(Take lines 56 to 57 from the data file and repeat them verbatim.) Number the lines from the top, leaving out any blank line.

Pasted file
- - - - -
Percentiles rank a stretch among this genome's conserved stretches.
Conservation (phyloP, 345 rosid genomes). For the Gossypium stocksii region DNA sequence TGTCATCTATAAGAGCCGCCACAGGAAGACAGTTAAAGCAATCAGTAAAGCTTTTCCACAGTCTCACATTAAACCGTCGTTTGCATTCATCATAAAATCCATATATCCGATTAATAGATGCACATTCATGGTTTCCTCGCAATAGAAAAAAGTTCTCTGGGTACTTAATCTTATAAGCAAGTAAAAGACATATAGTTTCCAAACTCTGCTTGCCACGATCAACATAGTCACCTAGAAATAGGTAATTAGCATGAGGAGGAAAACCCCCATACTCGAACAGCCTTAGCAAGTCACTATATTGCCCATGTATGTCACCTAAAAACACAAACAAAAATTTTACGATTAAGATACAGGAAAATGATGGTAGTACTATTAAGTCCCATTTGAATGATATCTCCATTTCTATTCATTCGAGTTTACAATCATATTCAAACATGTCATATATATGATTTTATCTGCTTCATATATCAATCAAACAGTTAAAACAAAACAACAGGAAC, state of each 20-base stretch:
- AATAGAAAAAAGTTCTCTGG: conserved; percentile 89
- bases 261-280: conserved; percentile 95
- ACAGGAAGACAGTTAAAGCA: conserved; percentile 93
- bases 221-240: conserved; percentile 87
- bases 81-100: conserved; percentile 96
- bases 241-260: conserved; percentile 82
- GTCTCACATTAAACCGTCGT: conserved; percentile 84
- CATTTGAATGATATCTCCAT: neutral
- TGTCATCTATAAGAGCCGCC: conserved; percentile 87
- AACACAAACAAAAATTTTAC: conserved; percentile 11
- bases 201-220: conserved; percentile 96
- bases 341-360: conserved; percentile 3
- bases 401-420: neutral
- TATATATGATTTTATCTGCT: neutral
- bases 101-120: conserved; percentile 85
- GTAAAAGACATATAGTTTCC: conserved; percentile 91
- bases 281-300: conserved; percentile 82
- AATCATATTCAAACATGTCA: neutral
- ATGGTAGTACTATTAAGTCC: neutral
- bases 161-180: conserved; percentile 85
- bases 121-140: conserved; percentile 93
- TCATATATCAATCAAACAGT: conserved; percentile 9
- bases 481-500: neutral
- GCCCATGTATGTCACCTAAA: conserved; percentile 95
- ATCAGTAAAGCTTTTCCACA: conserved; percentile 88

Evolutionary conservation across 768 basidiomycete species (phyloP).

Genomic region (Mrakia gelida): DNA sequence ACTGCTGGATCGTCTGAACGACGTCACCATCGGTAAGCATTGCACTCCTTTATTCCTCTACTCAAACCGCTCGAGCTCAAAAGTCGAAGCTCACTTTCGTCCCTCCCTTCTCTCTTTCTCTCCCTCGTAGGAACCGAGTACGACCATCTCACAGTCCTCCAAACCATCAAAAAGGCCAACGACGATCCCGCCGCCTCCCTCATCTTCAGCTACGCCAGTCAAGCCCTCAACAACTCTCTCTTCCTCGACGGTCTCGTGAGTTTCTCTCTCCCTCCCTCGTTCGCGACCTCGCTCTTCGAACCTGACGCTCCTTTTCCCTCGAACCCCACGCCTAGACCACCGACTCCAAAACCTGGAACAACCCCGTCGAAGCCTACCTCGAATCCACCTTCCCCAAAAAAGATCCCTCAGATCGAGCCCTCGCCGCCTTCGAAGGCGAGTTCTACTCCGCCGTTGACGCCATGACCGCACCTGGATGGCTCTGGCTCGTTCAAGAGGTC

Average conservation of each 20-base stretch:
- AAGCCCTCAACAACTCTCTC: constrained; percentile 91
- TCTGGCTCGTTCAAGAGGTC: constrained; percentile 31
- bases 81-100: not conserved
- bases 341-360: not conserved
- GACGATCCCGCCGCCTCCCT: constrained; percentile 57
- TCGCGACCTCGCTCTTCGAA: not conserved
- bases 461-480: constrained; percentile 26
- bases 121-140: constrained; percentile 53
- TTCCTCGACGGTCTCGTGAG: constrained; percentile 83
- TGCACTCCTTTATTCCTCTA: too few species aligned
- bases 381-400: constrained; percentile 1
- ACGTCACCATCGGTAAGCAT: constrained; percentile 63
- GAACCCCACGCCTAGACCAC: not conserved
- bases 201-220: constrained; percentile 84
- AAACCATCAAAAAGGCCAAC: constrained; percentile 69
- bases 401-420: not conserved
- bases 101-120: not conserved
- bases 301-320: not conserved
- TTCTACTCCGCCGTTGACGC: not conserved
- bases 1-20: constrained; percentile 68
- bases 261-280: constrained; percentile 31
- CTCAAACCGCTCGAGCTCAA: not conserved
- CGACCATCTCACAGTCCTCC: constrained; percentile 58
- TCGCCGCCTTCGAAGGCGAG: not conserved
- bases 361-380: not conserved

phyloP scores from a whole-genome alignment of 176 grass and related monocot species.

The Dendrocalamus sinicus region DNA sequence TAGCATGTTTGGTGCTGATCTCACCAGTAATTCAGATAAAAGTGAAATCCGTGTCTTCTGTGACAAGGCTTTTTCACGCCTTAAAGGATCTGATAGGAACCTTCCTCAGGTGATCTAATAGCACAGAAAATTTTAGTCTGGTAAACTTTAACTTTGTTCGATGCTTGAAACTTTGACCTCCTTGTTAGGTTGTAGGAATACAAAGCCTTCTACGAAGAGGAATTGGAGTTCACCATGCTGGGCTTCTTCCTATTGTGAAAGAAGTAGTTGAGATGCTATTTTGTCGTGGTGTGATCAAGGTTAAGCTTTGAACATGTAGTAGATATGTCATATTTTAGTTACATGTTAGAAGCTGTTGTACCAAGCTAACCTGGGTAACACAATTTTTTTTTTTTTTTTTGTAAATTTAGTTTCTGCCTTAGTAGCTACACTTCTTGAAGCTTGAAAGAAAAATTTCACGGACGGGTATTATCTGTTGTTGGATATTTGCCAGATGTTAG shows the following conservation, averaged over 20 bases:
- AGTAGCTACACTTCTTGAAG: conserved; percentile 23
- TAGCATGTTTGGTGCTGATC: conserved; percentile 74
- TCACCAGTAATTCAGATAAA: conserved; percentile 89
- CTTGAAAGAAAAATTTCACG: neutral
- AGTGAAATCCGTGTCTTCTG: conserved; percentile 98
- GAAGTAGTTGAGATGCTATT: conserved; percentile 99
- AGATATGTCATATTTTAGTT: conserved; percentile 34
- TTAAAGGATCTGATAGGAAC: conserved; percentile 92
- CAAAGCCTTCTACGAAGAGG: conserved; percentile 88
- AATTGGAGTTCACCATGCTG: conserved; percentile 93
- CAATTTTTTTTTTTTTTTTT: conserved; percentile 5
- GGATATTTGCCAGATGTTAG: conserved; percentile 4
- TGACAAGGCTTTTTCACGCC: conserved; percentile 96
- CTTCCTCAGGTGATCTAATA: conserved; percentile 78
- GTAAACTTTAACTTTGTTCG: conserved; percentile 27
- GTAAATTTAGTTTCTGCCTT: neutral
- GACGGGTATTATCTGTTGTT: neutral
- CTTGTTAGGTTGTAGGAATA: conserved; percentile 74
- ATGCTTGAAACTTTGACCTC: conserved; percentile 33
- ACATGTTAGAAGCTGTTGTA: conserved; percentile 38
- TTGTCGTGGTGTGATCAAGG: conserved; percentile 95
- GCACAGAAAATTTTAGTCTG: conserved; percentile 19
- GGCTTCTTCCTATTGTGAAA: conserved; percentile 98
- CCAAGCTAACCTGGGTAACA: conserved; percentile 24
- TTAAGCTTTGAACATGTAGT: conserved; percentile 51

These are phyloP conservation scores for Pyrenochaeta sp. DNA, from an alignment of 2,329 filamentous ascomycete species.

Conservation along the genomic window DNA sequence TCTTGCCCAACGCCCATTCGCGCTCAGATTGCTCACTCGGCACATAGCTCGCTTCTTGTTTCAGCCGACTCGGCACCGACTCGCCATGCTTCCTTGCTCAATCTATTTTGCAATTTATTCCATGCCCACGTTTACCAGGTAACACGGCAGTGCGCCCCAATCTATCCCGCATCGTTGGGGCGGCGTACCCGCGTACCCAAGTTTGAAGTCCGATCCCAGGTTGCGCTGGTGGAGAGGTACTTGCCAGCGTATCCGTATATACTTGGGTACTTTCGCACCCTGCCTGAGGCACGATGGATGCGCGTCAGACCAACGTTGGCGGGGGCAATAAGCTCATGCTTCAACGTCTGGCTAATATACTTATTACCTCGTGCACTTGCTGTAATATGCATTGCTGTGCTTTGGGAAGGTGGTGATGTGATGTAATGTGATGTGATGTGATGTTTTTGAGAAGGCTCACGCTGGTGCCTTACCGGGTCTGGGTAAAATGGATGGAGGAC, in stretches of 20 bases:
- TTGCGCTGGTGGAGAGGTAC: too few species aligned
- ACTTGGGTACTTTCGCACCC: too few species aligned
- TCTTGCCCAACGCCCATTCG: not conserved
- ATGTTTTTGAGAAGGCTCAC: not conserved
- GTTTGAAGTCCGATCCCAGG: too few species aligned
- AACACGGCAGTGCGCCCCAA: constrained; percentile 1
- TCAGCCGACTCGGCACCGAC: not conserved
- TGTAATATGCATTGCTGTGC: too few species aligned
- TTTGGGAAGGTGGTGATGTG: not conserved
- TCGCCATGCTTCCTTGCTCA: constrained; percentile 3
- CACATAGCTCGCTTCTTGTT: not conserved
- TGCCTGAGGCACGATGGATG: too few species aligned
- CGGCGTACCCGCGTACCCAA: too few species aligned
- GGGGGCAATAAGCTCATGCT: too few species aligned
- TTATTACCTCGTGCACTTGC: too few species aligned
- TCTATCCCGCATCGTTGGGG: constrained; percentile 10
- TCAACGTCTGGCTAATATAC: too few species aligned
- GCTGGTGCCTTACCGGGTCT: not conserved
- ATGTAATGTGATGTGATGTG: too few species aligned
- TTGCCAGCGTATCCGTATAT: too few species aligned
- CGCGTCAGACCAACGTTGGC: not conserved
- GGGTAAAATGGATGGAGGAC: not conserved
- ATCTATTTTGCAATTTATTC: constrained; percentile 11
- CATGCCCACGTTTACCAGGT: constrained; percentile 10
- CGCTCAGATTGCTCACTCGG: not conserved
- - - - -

phyloP scores from a whole-genome alignment of 176 grass and related monocot species.

The Dendrocalamus sinicus region DNA sequence TAGCATGTTTGGTGCTGATCTCACCAGTAATTCAGATAAAAGTGAAATCCGTGTCTTCTGTGACAAGGCTTTTTCACGCCTTAAAGGATCTGATAGGAACCTTCCTCAGGTGATCTAATAGCACAGAAAATTTTAGTCTGGTAAACTTTAACTTTGTTCGATGCTTGAAACTTTGACCTCCTTGTTAGGTTGTAGGAATACAAAGCCTTCTACGAAGAGGAATTGGAGTTCACCATGCTGGGCTTCTTCCTATTGTGAAAGAAGTAGTTGAGATGCTATTTTGTCGTGGTGTGATCAAGGTTAAGCTTTGAACATGTAGTAGATATGTCATATTTTAGTTACATGTTAGAAGCTGTTGTACCAAGCTAACCTGGGTAACACAATTTTTTTTTTTTTTTTTGTAAATTTAGTTTCTGCCTTAGTAGCTACACTTCTTGAAGCTTGAAAGAAAAATTTCACGGACGGGTATTATCTGTTGTTGGATATTTGCCAGATGTTAG shows the following conservation, averaged over 20 bases: